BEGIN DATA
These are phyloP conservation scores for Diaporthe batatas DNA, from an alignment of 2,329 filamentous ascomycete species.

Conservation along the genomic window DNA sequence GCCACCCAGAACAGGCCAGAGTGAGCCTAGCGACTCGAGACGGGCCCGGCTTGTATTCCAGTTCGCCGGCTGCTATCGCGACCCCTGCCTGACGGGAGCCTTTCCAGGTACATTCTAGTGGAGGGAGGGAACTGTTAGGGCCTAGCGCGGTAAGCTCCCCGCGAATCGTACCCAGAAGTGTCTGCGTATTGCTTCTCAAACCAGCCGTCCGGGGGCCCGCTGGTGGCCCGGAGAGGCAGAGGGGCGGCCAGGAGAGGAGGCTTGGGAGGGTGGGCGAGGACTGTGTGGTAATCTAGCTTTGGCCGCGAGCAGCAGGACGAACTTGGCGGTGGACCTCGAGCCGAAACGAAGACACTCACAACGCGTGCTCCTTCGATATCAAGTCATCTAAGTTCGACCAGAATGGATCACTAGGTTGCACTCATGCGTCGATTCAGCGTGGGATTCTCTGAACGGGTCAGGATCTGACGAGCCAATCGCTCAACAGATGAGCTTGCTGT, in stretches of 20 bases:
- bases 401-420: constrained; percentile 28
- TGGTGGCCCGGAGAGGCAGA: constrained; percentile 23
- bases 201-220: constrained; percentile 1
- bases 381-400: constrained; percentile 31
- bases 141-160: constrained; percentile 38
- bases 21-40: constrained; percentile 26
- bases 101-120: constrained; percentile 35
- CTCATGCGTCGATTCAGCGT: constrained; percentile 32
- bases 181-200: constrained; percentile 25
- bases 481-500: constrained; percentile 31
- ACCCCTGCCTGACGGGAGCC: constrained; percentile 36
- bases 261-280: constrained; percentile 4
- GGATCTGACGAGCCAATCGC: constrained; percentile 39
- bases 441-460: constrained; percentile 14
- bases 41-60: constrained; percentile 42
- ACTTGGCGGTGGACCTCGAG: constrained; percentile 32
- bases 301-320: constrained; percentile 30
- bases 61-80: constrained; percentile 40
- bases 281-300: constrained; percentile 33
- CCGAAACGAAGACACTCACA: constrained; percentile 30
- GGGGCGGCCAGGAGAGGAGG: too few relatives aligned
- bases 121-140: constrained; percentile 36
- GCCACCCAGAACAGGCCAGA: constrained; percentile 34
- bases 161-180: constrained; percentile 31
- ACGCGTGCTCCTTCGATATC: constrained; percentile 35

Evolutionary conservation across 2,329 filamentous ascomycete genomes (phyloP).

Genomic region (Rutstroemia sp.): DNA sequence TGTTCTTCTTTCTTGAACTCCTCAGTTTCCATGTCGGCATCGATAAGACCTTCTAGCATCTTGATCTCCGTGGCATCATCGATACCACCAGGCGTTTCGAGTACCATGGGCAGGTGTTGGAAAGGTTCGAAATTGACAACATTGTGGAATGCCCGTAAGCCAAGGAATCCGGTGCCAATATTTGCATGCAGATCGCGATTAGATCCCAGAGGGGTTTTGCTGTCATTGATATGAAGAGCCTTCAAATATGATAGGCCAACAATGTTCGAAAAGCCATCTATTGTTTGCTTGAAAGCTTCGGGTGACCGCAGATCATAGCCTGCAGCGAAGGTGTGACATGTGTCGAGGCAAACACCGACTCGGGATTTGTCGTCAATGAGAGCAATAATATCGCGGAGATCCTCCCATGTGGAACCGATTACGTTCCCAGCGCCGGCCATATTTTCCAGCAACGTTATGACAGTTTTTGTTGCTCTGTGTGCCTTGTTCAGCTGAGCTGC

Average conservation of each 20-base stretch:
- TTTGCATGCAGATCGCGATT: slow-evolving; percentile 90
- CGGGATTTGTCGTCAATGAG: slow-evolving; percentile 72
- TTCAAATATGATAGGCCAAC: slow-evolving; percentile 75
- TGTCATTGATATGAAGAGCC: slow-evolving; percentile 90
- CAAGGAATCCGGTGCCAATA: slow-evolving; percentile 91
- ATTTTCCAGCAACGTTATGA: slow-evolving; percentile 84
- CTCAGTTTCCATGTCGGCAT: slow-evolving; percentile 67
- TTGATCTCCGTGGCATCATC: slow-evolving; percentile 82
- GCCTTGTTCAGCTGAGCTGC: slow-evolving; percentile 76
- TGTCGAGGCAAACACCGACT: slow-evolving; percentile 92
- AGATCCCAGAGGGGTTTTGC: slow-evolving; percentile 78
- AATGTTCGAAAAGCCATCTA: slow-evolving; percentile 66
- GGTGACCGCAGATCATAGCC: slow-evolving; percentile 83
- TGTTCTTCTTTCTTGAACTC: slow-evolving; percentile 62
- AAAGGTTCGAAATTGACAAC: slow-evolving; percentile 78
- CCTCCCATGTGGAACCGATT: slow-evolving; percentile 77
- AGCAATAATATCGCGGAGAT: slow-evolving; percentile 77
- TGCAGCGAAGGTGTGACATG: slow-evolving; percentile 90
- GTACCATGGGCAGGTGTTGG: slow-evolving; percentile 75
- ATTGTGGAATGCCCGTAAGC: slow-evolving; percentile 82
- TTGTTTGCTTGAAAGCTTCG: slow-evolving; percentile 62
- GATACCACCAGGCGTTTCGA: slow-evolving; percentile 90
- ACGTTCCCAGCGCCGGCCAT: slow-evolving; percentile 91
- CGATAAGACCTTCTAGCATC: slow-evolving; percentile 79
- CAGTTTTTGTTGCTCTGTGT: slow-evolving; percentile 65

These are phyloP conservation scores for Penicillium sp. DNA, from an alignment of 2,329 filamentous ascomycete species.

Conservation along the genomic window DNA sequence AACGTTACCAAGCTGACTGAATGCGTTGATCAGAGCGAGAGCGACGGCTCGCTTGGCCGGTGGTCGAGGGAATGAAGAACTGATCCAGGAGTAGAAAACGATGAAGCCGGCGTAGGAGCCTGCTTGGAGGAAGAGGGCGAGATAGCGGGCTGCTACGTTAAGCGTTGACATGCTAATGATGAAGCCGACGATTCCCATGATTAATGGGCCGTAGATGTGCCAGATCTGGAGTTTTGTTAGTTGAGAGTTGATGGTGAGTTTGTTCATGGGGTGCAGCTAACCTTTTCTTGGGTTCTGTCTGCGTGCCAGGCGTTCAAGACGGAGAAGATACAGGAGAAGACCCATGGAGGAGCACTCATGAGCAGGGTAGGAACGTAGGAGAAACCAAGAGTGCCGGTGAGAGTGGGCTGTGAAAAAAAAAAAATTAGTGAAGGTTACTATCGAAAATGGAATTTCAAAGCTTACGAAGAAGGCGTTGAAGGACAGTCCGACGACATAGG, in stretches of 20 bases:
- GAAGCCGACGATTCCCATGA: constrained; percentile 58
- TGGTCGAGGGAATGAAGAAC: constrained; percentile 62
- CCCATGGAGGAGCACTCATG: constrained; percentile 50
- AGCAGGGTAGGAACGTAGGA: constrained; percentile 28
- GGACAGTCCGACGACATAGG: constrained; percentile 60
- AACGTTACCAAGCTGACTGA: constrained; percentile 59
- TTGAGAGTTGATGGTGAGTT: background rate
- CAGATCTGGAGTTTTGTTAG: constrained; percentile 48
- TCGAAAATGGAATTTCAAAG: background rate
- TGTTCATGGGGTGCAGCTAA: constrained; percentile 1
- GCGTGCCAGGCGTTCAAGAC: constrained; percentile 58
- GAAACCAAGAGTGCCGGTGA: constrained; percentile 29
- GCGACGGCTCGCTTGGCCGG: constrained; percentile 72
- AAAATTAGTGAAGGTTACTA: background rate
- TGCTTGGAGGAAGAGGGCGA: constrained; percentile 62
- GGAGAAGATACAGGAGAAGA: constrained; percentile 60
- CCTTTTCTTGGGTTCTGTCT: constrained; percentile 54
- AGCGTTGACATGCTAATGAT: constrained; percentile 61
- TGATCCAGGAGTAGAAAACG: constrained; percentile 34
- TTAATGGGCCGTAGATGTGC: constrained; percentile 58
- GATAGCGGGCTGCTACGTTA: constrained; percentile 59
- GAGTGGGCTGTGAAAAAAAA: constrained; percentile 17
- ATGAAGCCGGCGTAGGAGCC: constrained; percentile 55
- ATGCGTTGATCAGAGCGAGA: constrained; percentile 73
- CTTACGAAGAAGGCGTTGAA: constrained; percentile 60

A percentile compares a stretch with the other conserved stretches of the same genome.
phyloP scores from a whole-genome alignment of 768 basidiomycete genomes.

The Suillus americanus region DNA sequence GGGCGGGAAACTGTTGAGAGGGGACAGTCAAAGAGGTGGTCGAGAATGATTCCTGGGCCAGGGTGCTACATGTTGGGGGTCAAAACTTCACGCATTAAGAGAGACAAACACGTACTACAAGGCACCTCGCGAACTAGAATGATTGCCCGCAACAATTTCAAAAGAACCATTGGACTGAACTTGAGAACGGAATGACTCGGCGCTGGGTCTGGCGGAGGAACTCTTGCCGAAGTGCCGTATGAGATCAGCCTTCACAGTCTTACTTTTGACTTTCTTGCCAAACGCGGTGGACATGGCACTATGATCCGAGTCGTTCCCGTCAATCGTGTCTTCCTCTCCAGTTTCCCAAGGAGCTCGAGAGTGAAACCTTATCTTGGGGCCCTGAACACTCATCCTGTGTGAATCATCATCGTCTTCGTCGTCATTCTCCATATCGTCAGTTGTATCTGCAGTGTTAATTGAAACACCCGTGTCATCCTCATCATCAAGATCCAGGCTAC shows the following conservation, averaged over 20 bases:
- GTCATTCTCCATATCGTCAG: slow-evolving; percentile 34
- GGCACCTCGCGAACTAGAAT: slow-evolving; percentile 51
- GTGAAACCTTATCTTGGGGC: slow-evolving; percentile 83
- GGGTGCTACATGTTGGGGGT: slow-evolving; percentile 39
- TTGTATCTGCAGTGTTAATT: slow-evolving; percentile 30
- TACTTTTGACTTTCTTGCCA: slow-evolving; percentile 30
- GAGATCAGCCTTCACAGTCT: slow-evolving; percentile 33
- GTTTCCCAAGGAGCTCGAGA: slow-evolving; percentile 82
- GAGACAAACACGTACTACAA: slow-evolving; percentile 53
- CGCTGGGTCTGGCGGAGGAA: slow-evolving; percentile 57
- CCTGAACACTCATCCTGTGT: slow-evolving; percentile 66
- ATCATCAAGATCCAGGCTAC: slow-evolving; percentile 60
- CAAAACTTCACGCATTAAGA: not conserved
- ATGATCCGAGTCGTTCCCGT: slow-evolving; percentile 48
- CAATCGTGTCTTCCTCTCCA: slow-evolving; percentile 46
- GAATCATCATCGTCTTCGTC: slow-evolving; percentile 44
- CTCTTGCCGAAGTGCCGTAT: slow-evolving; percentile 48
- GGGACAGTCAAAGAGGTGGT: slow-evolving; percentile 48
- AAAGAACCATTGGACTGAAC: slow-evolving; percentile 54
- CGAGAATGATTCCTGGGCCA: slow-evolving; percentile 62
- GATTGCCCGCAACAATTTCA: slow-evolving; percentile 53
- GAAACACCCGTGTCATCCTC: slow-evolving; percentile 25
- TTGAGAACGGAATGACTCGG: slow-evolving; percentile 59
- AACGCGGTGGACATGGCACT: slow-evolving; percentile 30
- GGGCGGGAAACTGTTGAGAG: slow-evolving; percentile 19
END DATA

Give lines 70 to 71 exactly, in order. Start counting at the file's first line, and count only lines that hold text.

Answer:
- GCGACGGCTCGCTTGGCCGG: constrained; percentile 72
- AAAATTAGTGAAGGTTACTA: background rate